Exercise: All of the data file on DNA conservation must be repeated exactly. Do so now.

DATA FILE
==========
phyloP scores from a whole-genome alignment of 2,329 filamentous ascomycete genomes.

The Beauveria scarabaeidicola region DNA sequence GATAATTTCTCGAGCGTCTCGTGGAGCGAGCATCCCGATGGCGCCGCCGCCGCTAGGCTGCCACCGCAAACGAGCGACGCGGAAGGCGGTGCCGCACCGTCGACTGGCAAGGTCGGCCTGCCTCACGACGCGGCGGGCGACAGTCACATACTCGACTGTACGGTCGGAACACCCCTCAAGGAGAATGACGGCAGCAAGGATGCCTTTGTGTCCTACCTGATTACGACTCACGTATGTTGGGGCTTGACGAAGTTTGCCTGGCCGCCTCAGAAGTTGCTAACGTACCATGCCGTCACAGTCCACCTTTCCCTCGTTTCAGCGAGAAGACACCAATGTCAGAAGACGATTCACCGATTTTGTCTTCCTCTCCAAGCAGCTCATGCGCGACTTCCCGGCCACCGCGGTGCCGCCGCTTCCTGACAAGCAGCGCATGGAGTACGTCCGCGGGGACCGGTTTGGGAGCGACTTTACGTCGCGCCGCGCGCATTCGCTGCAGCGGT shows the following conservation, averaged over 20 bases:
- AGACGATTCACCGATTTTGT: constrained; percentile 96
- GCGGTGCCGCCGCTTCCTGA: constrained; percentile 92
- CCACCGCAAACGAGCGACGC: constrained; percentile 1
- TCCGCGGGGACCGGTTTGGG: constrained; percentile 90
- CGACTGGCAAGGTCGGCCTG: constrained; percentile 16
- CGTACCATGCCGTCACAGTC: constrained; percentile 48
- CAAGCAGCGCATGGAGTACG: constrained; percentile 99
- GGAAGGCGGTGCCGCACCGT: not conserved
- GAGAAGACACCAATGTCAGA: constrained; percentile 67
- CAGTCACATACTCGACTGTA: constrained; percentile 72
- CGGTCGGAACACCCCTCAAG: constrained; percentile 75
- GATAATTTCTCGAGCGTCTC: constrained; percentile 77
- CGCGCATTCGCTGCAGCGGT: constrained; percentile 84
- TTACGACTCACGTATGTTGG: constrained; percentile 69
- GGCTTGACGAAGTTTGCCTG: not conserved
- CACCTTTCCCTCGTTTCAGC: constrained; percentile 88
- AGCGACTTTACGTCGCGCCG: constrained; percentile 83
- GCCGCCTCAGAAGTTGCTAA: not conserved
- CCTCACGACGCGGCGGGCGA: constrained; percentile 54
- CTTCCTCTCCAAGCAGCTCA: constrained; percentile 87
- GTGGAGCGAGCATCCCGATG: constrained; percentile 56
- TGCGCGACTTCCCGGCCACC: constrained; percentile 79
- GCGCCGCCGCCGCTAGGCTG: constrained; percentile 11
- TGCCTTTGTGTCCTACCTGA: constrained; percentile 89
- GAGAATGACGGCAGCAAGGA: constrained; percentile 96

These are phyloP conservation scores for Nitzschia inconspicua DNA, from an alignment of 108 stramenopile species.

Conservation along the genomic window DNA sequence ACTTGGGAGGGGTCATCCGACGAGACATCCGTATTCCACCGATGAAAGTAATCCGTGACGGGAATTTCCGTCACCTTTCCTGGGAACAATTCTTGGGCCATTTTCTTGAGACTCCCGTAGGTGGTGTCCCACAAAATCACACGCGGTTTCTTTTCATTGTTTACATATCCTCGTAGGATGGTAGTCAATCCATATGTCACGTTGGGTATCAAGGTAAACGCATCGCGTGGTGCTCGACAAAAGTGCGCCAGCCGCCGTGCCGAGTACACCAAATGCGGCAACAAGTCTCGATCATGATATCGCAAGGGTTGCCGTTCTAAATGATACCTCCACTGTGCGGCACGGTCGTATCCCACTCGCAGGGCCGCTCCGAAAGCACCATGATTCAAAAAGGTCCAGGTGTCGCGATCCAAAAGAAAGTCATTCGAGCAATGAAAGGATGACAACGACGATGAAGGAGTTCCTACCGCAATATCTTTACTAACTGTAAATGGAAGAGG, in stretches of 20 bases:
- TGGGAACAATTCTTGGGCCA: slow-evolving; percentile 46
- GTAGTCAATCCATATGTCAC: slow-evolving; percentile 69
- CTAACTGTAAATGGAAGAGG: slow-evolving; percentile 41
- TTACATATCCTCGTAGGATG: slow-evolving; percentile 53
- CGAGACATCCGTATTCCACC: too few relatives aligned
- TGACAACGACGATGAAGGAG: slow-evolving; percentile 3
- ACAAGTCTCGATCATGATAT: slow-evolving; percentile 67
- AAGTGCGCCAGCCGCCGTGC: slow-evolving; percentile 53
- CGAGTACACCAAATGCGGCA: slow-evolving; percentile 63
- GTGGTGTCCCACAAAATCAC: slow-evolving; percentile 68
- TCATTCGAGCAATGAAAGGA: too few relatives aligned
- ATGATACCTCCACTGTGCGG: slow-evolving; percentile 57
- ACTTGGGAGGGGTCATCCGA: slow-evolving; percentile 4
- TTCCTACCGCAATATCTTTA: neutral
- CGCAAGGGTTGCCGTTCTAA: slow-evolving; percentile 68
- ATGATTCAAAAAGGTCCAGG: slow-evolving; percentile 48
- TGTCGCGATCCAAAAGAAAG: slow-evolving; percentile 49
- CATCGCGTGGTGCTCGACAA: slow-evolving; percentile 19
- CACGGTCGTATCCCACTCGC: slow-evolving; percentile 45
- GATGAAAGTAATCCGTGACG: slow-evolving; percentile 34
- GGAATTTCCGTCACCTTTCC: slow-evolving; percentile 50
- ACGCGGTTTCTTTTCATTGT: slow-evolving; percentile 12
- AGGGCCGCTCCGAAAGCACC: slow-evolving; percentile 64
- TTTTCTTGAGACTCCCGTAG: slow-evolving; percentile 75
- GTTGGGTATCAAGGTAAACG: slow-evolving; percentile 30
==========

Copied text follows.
phyloP scores from a whole-genome alignment of 2,329 filamentous ascomycete genomes.

The Beauveria scarabaeidicola region DNA sequence GATAATTTCTCGAGCGTCTCGTGGAGCGAGCATCCCGATGGCGCCGCCGCCGCTAGGCTGCCACCGCAAACGAGCGACGCGGAAGGCGGTGCCGCACCGTCGACTGGCAAGGTCGGCCTGCCTCACGACGCGGCGGGCGACAGTCACATACTCGACTGTACGGTCGGAACACCCCTCAAGGAGAATGACGGCAGCAAGGATGCCTTTGTGTCCTACCTGATTACGACTCACGTATGTTGGGGCTTGACGAAGTTTGCCTGGCCGCCTCAGAAGTTGCTAACGTACCATGCCGTCACAGTCCACCTTTCCCTCGTTTCAGCGAGAAGACACCAATGTCAGAAGACGATTCACCGATTTTGTCTTCCTCTCCAAGCAGCTCATGCGCGACTTCCCGGCCACCGCGGTGCCGCCGCTTCCTGACAAGCAGCGCATGGAGTACGTCCGCGGGGACCGGTTTGGGAGCGACTTTACGTCGCGCCGCGCGCATTCGCTGCAGCGGT shows the following conservation, averaged over 20 bases:
- AGACGATTCACCGATTTTGT: constrained; percentile 96
- GCGGTGCCGCCGCTTCCTGA: constrained; percentile 92
- CCACCGCAAACGAGCGACGC: constrained; percentile 1
- TCCGCGGGGACCGGTTTGGG: constrained; percentile 90
- CGACTGGCAAGGTCGGCCTG: constrained; percentile 16
- CGTACCATGCCGTCACAGTC: constrained; percentile 48
- CAAGCAGCGCATGGAGTACG: constrained; percentile 99
- GGAAGGCGGTGCCGCACCGT: not conserved
- GAGAAGACACCAATGTCAGA: constrained; percentile 67
- CAGTCACATACTCGACTGTA: constrained; percentile 72
- CGGTCGGAACACCCCTCAAG: constrained; percentile 75
- GATAATTTCTCGAGCGTCTC: constrained; percentile 77
- CGCGCATTCGCTGCAGCGGT: constrained; percentile 84
- TTACGACTCACGTATGTTGG: constrained; percentile 69
- GGCTTGACGAAGTTTGCCTG: not conserved
- CACCTTTCCCTCGTTTCAGC: constrained; percentile 88
- AGCGACTTTACGTCGCGCCG: constrained; percentile 83
- GCCGCCTCAGAAGTTGCTAA: not conserved
- CCTCACGACGCGGCGGGCGA: constrained; percentile 54
- CTTCCTCTCCAAGCAGCTCA: constrained; percentile 87
- GTGGAGCGAGCATCCCGATG: constrained; percentile 56
- TGCGCGACTTCCCGGCCACC: constrained; percentile 79
- GCGCCGCCGCCGCTAGGCTG: constrained; percentile 11
- TGCCTTTGTGTCCTACCTGA: constrained; percentile 89
- GAGAATGACGGCAGCAAGGA: constrained; percentile 96

These are phyloP conservation scores for Nitzschia inconspicua DNA, from an alignment of 108 stramenopile species.

Conservation along the genomic window DNA sequence ACTTGGGAGGGGTCATCCGACGAGACATCCGTATTCCACCGATGAAAGTAATCCGTGACGGGAATTTCCGTCACCTTTCCTGGGAACAATTCTTGGGCCATTTTCTTGAGACTCCCGTAGGTGGTGTCCCACAAAATCACACGCGGTTTCTTTTCATTGTTTACATATCCTCGTAGGATGGTAGTCAATCCATATGTCACGTTGGGTATCAAGGTAAACGCATCGCGTGGTGCTCGACAAAAGTGCGCCAGCCGCCGTGCCGAGTACACCAAATGCGGCAACAAGTCTCGATCATGATATCGCAAGGGTTGCCGTTCTAAATGATACCTCCACTGTGCGGCACGGTCGTATCCCACTCGCAGGGCCGCTCCGAAAGCACCATGATTCAAAAAGGTCCAGGTGTCGCGATCCAAAAGAAAGTCATTCGAGCAATGAAAGGATGACAACGACGATGAAGGAGTTCCTACCGCAATATCTTTACTAACTGTAAATGGAAGAGG, in stretches of 20 bases:
- TGGGAACAATTCTTGGGCCA: slow-evolving; percentile 46
- GTAGTCAATCCATATGTCAC: slow-evolving; percentile 69
- CTAACTGTAAATGGAAGAGG: slow-evolving; percentile 41
- TTACATATCCTCGTAGGATG: slow-evolving; percentile 53
- CGAGACATCCGTATTCCACC: too few relatives aligned
- TGACAACGACGATGAAGGAG: slow-evolving; percentile 3
- ACAAGTCTCGATCATGATAT: slow-evolving; percentile 67
- AAGTGCGCCAGCCGCCGTGC: slow-evolving; percentile 53
- CGAGTACACCAAATGCGGCA: slow-evolving; percentile 63
- GTGGTGTCCCACAAAATCAC: slow-evolving; percentile 68
- TCATTCGAGCAATGAAAGGA: too few relatives aligned
- ATGATACCTCCACTGTGCGG: slow-evolving; percentile 57
- ACTTGGGAGGGGTCATCCGA: slow-evolving; percentile 4
- TTCCTACCGCAATATCTTTA: neutral
- CGCAAGGGTTGCCGTTCTAA: slow-evolving; percentile 68
- ATGATTCAAAAAGGTCCAGG: slow-evolving; percentile 48
- TGTCGCGATCCAAAAGAAAG: slow-evolving; percentile 49
- CATCGCGTGGTGCTCGACAA: slow-evolving; percentile 19
- CACGGTCGTATCCCACTCGC: slow-evolving; percentile 45
- GATGAAAGTAATCCGTGACG: slow-evolving; percentile 34
- GGAATTTCCGTCACCTTTCC: slow-evolving; percentile 50
- ACGCGGTTTCTTTTCATTGT: slow-evolving; percentile 12
- AGGGCCGCTCCGAAAGCACC: slow-evolving; percentile 64
- TTTTCTTGAGACTCCCGTAG: slow-evolving; percentile 75
- GTTGGGTATCAAGGTAAACG: slow-evolving; percentile 30